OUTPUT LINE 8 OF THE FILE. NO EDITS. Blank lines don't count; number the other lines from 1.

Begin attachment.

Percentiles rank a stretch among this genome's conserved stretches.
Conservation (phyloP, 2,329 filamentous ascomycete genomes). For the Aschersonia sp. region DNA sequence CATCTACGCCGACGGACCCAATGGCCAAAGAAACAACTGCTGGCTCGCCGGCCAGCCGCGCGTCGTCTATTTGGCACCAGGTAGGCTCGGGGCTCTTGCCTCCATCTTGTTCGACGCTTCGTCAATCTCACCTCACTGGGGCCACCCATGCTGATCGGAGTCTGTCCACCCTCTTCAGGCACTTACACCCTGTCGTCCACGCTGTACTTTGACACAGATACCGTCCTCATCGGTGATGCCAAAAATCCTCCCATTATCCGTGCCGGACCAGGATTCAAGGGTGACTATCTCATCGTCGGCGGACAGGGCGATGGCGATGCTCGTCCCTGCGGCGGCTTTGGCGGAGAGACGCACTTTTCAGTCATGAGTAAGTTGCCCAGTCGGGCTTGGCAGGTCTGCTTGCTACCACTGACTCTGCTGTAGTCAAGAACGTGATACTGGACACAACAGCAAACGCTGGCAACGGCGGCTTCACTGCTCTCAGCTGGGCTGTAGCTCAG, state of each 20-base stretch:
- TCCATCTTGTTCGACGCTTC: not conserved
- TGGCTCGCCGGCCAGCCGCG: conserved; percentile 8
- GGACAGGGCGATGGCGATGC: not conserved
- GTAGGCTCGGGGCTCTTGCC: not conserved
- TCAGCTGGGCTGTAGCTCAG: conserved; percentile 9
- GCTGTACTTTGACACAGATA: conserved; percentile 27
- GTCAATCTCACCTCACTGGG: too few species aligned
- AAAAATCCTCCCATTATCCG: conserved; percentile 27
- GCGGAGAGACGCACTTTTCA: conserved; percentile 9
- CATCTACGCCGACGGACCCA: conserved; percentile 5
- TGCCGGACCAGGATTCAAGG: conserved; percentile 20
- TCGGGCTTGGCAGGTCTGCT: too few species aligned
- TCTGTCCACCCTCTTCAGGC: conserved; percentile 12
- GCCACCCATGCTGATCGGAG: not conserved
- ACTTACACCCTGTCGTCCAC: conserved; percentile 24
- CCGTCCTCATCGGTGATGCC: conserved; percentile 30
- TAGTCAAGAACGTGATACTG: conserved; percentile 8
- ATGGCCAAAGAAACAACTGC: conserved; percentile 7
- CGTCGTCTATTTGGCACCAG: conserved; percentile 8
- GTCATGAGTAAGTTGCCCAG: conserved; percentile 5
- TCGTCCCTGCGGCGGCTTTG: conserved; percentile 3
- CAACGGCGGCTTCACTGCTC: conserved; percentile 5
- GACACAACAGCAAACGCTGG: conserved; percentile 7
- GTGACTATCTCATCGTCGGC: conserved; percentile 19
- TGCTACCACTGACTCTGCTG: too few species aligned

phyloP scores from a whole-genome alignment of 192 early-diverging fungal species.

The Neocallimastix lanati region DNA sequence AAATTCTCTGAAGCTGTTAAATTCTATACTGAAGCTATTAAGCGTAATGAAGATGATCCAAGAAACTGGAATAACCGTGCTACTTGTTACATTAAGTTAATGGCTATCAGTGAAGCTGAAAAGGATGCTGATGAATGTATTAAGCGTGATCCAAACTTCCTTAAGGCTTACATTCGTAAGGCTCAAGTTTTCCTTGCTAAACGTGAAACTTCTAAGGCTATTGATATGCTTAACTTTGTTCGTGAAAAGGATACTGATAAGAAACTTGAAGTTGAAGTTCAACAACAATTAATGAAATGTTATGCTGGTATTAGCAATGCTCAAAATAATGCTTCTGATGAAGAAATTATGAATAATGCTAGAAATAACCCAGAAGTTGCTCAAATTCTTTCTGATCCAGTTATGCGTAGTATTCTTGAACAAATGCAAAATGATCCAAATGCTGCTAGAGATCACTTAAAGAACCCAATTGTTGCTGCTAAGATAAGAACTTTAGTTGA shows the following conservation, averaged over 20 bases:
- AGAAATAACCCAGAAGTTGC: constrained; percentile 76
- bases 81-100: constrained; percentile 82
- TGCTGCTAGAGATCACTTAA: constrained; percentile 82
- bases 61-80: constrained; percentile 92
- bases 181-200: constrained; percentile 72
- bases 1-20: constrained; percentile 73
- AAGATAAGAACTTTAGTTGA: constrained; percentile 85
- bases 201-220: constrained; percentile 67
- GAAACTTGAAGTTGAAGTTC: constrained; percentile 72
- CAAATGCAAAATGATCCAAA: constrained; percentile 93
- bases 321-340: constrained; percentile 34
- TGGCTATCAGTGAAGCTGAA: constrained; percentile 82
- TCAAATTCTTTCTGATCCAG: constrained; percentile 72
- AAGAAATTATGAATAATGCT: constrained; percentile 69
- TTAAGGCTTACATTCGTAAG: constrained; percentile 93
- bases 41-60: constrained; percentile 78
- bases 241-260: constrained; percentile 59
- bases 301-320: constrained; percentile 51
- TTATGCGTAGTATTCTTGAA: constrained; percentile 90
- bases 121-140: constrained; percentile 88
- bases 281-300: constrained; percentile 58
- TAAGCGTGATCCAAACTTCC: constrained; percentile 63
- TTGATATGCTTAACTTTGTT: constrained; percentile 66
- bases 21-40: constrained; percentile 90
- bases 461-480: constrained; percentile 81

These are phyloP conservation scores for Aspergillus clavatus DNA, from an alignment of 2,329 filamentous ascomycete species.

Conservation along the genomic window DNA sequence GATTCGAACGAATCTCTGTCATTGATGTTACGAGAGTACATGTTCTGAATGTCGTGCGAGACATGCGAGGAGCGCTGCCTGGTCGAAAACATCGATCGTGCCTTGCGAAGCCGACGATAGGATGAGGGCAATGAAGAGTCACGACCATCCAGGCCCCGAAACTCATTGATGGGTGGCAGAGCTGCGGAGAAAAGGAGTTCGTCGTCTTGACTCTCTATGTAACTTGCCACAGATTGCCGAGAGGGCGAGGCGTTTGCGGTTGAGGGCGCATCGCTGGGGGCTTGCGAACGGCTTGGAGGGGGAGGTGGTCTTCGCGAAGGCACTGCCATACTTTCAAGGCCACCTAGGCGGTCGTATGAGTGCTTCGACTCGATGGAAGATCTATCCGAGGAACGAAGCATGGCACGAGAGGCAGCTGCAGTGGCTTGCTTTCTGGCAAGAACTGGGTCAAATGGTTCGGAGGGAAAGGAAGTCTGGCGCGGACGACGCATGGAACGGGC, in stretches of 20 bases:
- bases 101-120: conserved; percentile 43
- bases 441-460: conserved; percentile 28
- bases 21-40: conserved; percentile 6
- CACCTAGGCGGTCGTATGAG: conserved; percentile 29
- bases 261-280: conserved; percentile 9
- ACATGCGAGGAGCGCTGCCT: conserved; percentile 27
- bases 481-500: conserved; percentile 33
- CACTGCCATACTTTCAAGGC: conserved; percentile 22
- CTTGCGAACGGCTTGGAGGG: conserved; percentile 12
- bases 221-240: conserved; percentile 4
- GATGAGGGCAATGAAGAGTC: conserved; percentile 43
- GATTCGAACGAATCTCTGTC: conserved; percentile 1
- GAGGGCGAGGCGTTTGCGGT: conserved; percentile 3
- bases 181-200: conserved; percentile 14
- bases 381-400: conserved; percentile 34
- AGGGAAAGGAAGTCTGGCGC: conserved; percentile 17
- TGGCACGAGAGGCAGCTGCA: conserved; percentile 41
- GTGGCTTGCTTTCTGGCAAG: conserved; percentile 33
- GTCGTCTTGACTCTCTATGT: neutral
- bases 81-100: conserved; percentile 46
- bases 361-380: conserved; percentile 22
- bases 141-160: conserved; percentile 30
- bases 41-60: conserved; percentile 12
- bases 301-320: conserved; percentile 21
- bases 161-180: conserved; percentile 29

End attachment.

- GCTGTACTTTGACACAGATA: conserved; percentile 27